Center for the Book releases short film about papermaking

Center for the Book releases short film about papermaking

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UI researchers replicate historical methods to improve modern conservation papers

A new film from the University of Iowa Center for the Book reveals important findings about historical papermaking processes. The 10-minute documentary shows UI Associate Professor Tim Barrett and his graduate student co-workers experimenting with centuries-old methods to answer current questions about paper quality, conservation, and aesthetics.

The film is intended to be of interest to Iowa public school art and history educators, home school coalitions, arts education associations, local and statewide arts organizations, public libraries, museum curators, conservators, archivists, historians, and anyone else with an interest in the important role of paper in human history.

Handmade record of human history

“Paper has been the primary substrate for the development and transmission of human culture since the year 1000,” says Barrett. “But many do not realize that prior to the invention of the paper machine around 1800, every piece of paper in the world was made by hand, one sheet at a time. In Europe, skilled artisans, working in teams of three, were able to make 2,000 or more sheets in a day or about 200 sheets in an hour.”

How did they accomplish this? And how did that rate of production impact the quality and aesthetic properties of the finished paper?

Center for the Book papermaking team
These questions have inspired Barrett to attempt to replicate early European production routines and processes. Clockwise from bottom left: Tim Barrett,Katharina Siedler, and Mary Louise Sullivan form a three-person team to reproduce historical papermaking practices.

Why does some paper last longer?

Barrett’s earlier research on historical papers has led to a new understanding of how some of the longest-lasting papers were made. In a recent study, Barrett found that papers in exceptional condition from 15th century Europe contain higher levels of calcium and gelatin compared with papers from subsequent centuries. Such data can help inform the making of long-lasting modern paper. (For full research results, visit paper.lib.uiowa.edu .)

Barrett’s expertise in paper stability led the National Archives to commission his UI Center for the Book team to make special paper that now sits beneath the Charters of Freedom (The Declaration of Independence, The Bill of Rights and the Constitution) in their new encasements in Washington, D.C.

“When we make papers intended for use in the repair and conservation of rare books,” says Barrett, “giving a paper the right aesthetic properties is just as important as making it long lasting.”

Matching historical papers

Conservators require that their repair papers have a similar look and feel to historical papers. Barrett and his team have found that taking great care to make paper by hand, one sheet at a time, does not always yield a desirable match with historical papers. “The historical papers were made quickly but skillfully in large quantities as a utilitarian commodity,” Barrett notes. “In that mode of production, the paper picked up inconsistencies, imperfections, and little mistakes that were part of the essence of the old paper. We are engaged in trying to simulate the old papers, and in order to do so, we need to recreate the old production work routines.”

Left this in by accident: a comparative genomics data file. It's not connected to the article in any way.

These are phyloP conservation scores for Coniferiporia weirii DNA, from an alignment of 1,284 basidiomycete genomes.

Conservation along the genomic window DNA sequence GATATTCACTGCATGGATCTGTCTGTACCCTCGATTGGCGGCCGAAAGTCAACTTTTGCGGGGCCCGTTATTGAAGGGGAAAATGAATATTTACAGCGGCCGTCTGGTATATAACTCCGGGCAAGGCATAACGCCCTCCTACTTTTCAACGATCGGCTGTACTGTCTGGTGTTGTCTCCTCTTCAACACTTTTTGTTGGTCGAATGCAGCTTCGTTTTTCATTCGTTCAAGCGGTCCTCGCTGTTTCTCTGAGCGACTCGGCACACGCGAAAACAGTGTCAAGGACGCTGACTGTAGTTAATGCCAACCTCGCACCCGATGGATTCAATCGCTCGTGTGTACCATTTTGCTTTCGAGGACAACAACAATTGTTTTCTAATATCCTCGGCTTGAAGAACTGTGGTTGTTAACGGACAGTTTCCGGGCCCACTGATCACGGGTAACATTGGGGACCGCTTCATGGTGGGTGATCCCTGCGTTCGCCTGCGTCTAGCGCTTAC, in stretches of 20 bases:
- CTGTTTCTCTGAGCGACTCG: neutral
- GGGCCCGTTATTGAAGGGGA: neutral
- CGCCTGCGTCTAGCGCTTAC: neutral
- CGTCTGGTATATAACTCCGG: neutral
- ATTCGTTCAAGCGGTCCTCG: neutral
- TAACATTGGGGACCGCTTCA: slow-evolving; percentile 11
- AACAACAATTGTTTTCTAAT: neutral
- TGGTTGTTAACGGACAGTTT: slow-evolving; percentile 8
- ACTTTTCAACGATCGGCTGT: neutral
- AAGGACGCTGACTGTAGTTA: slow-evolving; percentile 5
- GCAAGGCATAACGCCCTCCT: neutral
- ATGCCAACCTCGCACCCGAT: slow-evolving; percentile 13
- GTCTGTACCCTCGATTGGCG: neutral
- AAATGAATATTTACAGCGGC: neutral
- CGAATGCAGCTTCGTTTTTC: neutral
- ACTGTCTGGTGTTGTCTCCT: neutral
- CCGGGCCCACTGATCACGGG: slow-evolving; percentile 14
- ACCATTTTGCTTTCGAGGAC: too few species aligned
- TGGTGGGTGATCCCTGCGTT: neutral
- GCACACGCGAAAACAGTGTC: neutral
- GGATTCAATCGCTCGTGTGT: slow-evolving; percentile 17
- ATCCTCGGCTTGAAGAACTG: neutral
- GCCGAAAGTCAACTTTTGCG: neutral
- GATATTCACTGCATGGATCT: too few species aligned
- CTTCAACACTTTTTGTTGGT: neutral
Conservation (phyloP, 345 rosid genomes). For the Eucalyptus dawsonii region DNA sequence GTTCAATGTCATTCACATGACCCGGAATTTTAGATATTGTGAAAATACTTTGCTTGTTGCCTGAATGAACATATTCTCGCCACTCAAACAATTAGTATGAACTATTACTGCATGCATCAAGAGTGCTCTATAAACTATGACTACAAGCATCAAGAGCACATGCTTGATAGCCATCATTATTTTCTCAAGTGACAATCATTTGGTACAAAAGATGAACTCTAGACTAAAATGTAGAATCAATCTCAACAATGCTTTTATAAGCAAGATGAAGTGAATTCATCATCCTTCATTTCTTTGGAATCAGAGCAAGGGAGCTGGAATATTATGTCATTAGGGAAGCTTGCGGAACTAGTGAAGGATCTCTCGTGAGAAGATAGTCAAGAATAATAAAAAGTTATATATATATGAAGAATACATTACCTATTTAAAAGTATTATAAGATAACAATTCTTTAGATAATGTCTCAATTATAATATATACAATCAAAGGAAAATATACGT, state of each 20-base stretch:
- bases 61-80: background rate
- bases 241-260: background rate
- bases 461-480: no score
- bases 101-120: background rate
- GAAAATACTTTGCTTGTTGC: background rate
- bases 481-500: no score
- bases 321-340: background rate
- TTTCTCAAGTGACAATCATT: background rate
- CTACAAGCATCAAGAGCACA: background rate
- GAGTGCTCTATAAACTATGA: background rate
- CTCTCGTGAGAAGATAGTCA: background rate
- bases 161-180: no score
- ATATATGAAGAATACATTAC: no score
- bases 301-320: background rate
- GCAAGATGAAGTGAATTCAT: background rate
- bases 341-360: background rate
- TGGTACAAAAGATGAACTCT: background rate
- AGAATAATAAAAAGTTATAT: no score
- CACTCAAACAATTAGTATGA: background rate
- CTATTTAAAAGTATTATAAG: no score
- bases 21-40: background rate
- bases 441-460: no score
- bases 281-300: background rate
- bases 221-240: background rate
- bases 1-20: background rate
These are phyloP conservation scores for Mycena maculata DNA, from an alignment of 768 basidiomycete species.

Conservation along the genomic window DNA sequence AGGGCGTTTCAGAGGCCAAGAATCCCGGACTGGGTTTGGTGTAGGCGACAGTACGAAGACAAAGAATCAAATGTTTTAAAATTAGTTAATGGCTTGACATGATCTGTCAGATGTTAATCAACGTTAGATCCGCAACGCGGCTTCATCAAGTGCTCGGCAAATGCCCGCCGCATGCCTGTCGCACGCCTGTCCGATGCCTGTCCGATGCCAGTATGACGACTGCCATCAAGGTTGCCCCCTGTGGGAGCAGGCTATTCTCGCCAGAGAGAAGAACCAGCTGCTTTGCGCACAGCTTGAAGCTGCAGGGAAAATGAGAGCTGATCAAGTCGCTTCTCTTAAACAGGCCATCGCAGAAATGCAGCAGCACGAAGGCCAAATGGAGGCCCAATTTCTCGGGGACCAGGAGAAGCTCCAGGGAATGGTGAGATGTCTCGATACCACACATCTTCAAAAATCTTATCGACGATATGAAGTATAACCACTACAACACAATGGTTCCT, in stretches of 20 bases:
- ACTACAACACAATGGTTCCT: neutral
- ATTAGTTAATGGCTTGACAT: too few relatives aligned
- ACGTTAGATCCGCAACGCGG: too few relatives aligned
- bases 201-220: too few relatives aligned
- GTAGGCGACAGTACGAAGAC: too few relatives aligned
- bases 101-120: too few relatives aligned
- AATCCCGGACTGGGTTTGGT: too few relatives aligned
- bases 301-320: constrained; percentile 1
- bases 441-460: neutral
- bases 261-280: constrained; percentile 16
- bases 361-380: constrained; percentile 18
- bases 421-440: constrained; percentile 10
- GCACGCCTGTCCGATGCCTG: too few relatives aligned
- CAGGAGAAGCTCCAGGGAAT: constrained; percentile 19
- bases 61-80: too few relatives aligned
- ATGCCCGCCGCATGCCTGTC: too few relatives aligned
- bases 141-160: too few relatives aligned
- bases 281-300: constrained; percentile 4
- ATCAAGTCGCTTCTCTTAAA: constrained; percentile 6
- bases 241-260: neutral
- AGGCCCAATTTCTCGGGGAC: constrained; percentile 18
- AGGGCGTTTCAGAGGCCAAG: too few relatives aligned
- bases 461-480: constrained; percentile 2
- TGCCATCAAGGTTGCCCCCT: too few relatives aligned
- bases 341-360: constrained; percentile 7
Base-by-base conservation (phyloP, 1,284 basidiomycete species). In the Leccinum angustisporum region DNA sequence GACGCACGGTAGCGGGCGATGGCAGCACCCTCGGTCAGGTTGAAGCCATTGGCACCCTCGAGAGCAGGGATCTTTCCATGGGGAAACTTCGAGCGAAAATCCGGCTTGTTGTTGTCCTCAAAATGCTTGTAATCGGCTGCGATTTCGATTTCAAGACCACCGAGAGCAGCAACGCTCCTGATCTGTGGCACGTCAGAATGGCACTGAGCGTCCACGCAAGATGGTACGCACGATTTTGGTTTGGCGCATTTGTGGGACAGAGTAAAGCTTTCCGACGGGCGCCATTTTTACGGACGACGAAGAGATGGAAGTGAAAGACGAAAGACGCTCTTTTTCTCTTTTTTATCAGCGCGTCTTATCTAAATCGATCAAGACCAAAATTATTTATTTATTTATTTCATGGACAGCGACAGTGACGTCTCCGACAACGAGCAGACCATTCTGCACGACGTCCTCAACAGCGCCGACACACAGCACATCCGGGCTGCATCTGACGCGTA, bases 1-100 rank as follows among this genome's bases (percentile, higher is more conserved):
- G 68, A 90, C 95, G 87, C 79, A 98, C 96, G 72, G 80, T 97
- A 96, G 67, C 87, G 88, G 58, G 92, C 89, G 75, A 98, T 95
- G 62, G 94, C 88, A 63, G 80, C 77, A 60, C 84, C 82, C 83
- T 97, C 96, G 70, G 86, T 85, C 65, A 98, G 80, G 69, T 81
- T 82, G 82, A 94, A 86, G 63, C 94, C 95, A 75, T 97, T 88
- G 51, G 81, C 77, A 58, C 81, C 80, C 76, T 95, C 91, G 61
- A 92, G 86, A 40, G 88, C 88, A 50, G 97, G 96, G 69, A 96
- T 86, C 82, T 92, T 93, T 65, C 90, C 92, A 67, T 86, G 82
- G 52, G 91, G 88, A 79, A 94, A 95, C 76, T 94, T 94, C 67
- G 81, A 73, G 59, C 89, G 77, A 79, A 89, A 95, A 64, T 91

Barrett's work has practical application for UI Libraries staff, who repair many historical volumes. Nancy Kraft, head of preservation and conservation, says that the quality of paper used for these repairs is crucial. “We’ve learned that using modern materials can cause the book to break down. The older materials are more fragile, so the book deteriorates along the edges where old material overlaps the new material. Also, using modern material is not as aesthetically pleasing.”

“Now we work to be true to the item in hand,” says Kraft. “We choose repair paper that’s a closer match with the original material. Our goal is to maintain the look and feel of the book, flaws and all.”

Reading historical documents online

For Kraft, the importance of research like Barrett’s is especially evident when conservators repair books for digital distribution. Two years ago, the UI Libraries completed an extensive project to repair and digitize Civil War diaries. Repairs were necessary before scanning the pages to make them digitally available to the public.

Barrett teaches classes in papermaking history and technique. He also serves as director of the UI Center for the Book, a graduate program committed to the study of the book arts, and the role of paper and books in our culture—past, present, and future.

Visit the UI Center for the Book website, book.grad.uiowa.edu/.

Resources for educators

  • For more on hand papermaking history and technique, see Dard Hunter’s Papermaking—History and Technique of an Ancient Craft.
  • For information on papermaking with kids, see Teaching Hand Papermaking—A Classroom Guide by Gloria Zmolek Smith.

Contacts

Tim Barrett, UI Center for the Book
Jennifer Masada, Graduate College

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